Santorum Says America Needs Someone Who Understands ‘What Average Working People Need’

Feb 20, 2012 4:36pm

STEUBENVILLE, Ohio — Rick Santorum played up his blue collar roots while pitching himself to voters in this Ohio Valley town that was hit hard by the decline of the steel industry.

“Ladies and gentlemen, we need someone who understands, who comes from the coal fields, who comes from the steel mills, who understands what average working people in America need to be able to provide for themselves and their families,” Santorum said to cheers from the enthusiastic crowd of about 500 in a restaurant here.

He’s been pushing this message in Ohio and Michigan, trying to connect with voters by talking about his grandfather who was a coal miner and his time representing the “steel mills” of Pennsylvania.

Santorum is trying to contrast himself with Mitt Romney without being explicit, and although his grandfather did work in the mines until the age of 72, Santorum was raised on the grounds of a Veteran’s Administration hospital. His father was a psychologist, his mother a nurse.

At Froelich’s restaurant, Santorum focused on energy and environmental policy and again hit “radical environmentalists” for what he sees restricting industry and killing jobs in the Rust Belt. He also criticized the press for questioning him after he said Saturday that the president had a “different theology.”

“In many cases, environment regulations that I call extreme has gone extreme, particularly in this administration, what they have done and I referred to it the other day and I got criticized by some of our less than erudite members of the national press corps who have difficulty understanding when you refer to someone’s ideology to the point where they elevate Earth and they say that well that men and humanity is just well … one of a variety of species on the Earth and should be treated no differently,” Santorum said.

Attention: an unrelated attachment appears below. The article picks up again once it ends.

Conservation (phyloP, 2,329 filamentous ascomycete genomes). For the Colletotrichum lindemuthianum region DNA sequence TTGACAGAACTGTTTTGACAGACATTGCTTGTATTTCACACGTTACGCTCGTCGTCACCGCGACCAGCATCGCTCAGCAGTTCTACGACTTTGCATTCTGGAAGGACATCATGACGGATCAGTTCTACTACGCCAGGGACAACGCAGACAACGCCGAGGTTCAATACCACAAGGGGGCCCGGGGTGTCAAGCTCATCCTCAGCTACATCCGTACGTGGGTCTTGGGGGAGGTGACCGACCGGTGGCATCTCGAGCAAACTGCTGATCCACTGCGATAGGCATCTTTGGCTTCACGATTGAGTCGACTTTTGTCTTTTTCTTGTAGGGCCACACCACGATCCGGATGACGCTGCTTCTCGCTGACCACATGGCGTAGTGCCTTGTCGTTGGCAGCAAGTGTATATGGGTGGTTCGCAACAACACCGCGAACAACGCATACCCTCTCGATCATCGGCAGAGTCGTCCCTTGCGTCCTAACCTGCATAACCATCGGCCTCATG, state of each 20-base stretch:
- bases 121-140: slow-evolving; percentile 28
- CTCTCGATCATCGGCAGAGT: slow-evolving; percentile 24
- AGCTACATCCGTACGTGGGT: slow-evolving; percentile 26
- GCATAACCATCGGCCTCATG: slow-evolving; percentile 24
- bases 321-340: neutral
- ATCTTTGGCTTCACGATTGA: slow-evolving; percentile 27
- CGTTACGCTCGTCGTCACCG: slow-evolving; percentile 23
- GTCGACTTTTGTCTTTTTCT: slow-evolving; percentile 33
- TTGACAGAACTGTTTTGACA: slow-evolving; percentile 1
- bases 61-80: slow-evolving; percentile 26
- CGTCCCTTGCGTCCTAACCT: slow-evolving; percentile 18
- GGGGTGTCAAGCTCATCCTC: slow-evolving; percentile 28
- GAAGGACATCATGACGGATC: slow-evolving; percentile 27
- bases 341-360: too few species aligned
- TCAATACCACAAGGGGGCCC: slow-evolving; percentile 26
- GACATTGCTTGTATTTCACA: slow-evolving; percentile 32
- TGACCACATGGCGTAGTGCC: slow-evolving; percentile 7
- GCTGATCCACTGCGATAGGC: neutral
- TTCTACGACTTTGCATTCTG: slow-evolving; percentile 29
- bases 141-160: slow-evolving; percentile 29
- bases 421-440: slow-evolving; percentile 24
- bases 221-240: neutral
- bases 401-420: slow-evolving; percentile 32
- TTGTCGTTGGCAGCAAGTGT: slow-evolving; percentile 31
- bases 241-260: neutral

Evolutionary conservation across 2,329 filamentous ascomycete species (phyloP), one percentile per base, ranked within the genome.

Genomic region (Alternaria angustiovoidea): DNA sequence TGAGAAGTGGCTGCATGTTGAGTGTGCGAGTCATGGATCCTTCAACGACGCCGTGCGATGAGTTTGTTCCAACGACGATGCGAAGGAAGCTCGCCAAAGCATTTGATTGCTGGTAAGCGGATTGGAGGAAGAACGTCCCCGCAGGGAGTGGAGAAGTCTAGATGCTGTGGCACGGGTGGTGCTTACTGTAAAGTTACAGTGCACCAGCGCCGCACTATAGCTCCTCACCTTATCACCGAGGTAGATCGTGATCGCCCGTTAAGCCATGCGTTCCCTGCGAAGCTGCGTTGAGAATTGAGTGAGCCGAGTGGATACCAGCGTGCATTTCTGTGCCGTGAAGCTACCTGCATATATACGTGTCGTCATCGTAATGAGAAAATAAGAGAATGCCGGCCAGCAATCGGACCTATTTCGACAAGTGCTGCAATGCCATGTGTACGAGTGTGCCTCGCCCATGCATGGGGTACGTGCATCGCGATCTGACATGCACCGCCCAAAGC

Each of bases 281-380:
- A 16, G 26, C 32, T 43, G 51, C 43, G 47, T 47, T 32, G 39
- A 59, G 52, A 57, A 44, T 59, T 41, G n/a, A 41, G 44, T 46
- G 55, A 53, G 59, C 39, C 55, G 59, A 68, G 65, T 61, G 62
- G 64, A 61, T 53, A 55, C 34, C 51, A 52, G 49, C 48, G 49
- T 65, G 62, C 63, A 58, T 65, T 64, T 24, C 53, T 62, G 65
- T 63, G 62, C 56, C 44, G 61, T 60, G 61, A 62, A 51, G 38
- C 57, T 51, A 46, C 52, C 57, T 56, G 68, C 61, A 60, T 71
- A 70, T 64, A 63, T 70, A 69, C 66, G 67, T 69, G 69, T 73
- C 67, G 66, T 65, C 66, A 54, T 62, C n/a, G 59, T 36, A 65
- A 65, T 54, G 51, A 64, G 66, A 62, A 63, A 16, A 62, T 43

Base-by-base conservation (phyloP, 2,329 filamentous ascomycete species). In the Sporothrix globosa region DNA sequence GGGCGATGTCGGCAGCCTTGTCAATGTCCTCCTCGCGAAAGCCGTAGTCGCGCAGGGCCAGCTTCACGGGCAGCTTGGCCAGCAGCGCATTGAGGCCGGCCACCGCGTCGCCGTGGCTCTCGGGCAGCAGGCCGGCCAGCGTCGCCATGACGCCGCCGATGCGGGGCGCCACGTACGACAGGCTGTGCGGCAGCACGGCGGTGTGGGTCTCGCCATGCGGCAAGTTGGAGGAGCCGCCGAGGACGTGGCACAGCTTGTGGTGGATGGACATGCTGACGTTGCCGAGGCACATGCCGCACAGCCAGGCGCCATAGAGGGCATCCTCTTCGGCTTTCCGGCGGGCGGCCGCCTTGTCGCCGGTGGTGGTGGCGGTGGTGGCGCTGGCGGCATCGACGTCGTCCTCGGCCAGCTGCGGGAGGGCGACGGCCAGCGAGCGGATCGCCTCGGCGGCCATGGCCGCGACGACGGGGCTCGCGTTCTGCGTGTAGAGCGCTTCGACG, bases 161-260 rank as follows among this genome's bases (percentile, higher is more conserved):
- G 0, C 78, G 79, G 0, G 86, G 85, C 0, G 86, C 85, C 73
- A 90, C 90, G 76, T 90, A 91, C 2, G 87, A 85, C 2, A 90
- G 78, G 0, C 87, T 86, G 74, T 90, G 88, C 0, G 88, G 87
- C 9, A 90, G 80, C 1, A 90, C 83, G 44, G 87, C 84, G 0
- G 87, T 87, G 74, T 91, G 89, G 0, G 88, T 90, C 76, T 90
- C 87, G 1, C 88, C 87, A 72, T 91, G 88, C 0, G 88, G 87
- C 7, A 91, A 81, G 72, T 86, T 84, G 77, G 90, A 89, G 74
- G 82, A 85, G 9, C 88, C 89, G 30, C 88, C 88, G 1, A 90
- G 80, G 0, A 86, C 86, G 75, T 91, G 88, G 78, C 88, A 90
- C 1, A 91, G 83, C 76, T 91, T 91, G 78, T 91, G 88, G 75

The candidate said he was talking about environmental policy at a speech in Columbus on Saturday, not questioning the president’s Christian values.

Steubenville is one of the towns in the region that has struggled to recover from the fading steel industry — it was the home of a now closed mill — but it sits upon two shale formations and with that comes new job opportunities.

Ohio has the second-most delegates of all the states that vote on Super Tuesday, March 6, after Georgia. He told the crowd that he learned what GOP voters want by visiting all 99 counties in Iowa and holding more than 380 town halls in that first voting contest.

He drove a hard message, saying if he wins, Americans will regain “the freedom that your ancestors fought for, died for.”

“If you do that, this guy that in a sweater vest was traipsing around a pickup truck in Iowa about two months ago with nobody paying any attention to us, who has a message that is your message,” Santorum said. “You listen to what’s in the hearts of Americans. You try to reflect that in a vision for our country. You help us here, you sign up, you work hard, you will take that first step in regaining the freedom that your ancestors fought for, died for.”

Santorum planned to spend the rest of Monday campaigning in Michigan ahead of the state’s primary Feb. 28. He is in a fierce battle with Romney there to take that state; despite his rival’s roots there polls show a head to head match up.

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